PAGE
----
Trump Is Using a White Nationalist Conspiracy Theory to Direct Policy - Rolling Stone
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Trump Is Using a White Nationalist Conspiracy Theory to Inform Policy

The president appears to have issued a directive to the State Department based on a Tucker Carlson segment

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President Trump hasn’t paid much mind to problems in Africa since taking office. Earlier this year he made an offhand remark about the continent’s “shithole countries,” but that’s about it. The comment, which came during an Oval Office meeting about protections for immigrants, renewed debate about the president’s white nationalism, which has grown harder and harder to ignore since he wondered in January why the United States can’t just accept more immigrants from countries like Norway. Trump fueled the flames last night when he once again invoked Africa, this time in service of a white nationalist conspiracy theory.

The tweet came less than two hours after Fox News host Tucker Carlson criticized the State Department for not doing enough to prevent the “racist” South African government from taking land from the country’s white farmers.

What Carlson described is a pet issue for white nationalists. As is the case with most everything Trump opines on, it’s far more complicated than he realizes. During apartheid, black South Africans were restricted from owning land in much of the country. When apartheid ended in 1994, white South Africans still owned the vast majority of the country’s land despite representing only a fraction of the population. This is still the case, and various land-reform measures have either failed or are progressing too slowly to make a difference. In an attempt to remedy the situation, the ruling African National Congress has changed the country’s constitution to allow the government to legally seize land. Although this has yet to happen, the move has been a source of controversy.

The “large scale killing of farmers” is a conspiracy theory pushed by white supremacists who want to believe a white genocide is underway in South Africa. The theory has been propagated internationally by a white-rights group called AfriForum, which once described apartheid as a “so-called” injustice. In May, the group visited Washington to meet with the U.S. Agency for International Development and the staff of Sen. Ted Cruz (R-TX), and pose for a picture with national-security adviser John Bolton. Though violent crime is a widespread issue in South Africa, AfriForum has singled out attacks on white farmers as racially motivated. The issue has gained traction on white nationalist forums in the United States.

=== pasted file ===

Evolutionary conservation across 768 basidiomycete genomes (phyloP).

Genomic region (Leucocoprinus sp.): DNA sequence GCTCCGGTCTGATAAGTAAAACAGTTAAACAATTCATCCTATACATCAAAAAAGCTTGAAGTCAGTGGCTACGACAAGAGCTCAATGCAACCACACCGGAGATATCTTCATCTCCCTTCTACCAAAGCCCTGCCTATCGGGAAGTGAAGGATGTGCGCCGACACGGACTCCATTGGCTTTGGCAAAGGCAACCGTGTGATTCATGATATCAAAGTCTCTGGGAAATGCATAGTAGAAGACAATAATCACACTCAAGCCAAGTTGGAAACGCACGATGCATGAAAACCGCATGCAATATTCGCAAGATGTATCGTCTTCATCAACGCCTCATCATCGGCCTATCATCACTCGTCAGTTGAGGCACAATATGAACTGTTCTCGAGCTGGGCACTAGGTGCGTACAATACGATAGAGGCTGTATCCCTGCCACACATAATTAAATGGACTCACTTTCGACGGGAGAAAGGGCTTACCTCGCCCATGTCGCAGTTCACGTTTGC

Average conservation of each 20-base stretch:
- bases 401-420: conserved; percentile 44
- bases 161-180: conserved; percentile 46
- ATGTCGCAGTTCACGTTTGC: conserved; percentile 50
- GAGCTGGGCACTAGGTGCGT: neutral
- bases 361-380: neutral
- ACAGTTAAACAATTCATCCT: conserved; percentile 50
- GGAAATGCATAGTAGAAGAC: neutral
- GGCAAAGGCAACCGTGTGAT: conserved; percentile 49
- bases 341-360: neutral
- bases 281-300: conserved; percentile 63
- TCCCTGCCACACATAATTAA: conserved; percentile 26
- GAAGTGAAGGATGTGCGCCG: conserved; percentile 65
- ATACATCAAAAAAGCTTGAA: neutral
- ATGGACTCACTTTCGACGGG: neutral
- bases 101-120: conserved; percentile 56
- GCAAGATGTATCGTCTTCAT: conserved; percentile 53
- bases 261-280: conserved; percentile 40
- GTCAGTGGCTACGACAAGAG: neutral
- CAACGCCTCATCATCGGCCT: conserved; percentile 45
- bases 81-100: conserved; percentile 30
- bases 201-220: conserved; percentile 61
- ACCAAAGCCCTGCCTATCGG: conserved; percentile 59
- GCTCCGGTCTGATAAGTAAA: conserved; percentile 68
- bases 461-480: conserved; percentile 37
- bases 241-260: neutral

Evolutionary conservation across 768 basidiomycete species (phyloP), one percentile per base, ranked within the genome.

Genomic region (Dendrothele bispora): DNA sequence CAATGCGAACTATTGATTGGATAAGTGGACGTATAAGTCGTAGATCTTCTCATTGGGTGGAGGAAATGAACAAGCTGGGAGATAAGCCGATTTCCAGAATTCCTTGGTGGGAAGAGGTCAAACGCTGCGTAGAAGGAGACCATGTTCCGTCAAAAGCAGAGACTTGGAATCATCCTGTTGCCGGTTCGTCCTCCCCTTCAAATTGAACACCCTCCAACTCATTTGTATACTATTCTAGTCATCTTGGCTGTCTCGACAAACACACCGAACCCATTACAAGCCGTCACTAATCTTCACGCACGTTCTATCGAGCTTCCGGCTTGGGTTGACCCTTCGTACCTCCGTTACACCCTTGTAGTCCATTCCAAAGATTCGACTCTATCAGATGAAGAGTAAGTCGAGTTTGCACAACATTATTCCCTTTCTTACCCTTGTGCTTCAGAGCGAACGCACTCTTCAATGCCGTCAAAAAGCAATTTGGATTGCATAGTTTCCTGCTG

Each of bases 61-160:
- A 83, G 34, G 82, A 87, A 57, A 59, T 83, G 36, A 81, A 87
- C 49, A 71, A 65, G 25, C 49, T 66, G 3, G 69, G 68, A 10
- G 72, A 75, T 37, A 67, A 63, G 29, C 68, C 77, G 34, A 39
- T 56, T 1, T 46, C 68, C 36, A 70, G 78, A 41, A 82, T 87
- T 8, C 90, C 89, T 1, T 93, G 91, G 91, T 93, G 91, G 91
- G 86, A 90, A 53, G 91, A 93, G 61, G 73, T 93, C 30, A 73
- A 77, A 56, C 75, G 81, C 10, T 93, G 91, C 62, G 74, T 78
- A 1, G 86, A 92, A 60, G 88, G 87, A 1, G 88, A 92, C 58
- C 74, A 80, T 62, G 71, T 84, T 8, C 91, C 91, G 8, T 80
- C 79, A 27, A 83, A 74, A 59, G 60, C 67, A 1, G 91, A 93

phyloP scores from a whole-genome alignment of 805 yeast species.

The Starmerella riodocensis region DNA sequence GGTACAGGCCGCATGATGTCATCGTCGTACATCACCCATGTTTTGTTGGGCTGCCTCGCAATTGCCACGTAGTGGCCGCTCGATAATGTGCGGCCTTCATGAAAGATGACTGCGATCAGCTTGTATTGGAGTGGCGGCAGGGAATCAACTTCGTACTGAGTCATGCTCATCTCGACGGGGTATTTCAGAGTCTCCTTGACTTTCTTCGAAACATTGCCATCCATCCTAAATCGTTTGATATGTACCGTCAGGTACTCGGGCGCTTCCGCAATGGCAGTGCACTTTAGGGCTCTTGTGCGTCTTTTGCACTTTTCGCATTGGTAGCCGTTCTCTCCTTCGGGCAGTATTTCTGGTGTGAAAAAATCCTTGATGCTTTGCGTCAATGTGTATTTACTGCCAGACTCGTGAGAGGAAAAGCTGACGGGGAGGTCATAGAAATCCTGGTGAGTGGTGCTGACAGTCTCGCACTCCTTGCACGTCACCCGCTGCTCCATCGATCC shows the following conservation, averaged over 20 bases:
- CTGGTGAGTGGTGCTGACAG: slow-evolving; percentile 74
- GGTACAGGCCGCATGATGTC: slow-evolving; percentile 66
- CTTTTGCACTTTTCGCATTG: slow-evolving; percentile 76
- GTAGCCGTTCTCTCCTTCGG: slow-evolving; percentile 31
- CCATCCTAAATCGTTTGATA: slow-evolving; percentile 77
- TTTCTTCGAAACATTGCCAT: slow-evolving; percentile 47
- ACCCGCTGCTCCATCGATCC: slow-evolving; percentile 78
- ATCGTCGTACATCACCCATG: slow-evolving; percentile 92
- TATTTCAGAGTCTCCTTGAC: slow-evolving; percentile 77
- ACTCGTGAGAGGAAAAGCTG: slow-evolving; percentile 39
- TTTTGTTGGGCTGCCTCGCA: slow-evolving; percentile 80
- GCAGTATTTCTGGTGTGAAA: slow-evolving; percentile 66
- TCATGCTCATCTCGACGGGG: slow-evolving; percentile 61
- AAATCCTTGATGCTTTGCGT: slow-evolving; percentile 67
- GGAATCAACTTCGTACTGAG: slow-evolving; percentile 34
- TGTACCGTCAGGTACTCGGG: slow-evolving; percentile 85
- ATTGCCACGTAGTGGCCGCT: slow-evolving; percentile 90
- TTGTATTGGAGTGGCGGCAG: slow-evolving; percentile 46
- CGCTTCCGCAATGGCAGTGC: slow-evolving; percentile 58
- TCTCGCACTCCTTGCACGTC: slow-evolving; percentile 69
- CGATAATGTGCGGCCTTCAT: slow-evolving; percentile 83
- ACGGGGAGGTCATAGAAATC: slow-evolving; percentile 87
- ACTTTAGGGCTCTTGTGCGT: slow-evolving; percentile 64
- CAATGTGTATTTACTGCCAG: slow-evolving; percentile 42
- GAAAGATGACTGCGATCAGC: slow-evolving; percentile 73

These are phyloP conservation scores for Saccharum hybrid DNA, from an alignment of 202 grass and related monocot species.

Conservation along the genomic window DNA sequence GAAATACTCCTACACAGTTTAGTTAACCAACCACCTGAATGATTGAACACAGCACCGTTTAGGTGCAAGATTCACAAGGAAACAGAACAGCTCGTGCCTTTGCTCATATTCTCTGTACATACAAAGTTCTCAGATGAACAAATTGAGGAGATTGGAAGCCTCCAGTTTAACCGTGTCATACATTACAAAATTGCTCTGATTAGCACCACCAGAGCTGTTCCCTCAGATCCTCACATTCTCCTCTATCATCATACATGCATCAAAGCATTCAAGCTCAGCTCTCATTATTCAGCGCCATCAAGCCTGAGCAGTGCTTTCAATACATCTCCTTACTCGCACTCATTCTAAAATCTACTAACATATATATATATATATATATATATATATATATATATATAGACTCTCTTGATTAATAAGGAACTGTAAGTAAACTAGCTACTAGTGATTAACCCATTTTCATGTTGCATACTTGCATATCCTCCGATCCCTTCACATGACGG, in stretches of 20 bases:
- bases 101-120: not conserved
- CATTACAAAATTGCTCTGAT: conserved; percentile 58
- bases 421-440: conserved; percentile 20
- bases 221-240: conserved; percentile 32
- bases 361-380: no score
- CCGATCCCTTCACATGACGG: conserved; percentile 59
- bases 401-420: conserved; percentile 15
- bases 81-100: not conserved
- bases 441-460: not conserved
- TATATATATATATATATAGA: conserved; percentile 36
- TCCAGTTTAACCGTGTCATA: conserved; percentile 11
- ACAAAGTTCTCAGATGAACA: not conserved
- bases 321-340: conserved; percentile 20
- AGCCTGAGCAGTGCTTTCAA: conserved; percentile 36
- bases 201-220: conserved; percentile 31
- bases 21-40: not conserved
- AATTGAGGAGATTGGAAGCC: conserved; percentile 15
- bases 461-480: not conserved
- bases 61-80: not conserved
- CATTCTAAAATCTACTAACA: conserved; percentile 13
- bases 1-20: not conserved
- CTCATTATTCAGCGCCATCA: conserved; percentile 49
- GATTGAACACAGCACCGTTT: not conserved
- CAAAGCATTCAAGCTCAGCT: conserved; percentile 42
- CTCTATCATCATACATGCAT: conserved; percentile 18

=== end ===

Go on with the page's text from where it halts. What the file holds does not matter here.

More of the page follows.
As Will Sommer of The Daily Beast notes, the right-wing extremists who have been crowing online about white genocide in South Africa will interpret Trump’s tweet “as another thumbs-up from the president.”

Following the president’s Wednesday night tweet, a spokesperson for South African President Cyril Ramaphosa called Trump “misinformed” while noting that they plan to seek clarification from the American embassy in Pretoria, the nation’s capital. The South African government replied on Twitter that it rejects Trump’s “narrow perception” of the issue.

Over the past year, in particular, Carlson has regularly engaged with xenophobia during his broadcasts. The terror of demographic change is a recurring theme of his show (“How would you feel if that happened in your neighborhood?” he asked in July), and he routinely dredges up white nationalist talking points, broadcasting them to millions of Americans, including the president, who appears to hold what he sees on Fox News in equal standing to his daily intelligence briefings. The network continues to carry his water.

The president’s loyalty to Fox News is frightening, but it could also be his undoing. In an interview with the network that aired Thursday morning, Trump maintained that nothing about the pre-election hush money was criminal, even going so far as to implicate himself by saying that the money came from him personally. Unfortunately for Trump, the Justice Department doesn’t operate based on the opinions of cable-news pundits, who have gone into overdrive trying to downplay the president’s criminality since Michael Cohen’s Tuesday afternoon guilty plea. Fortunately for Trump, he likely can’t be indicted as a sitting president, but if the Democrats take control of the government in November and move to impeach him, mind-melding with Judge Jeanine and Dan Bongino could come back to haunt him. In the meantime, Trump and fearmongering pundits like Carlson will continue to rub sticks together, hoping to heat up any issue beyond the Russia investigation.


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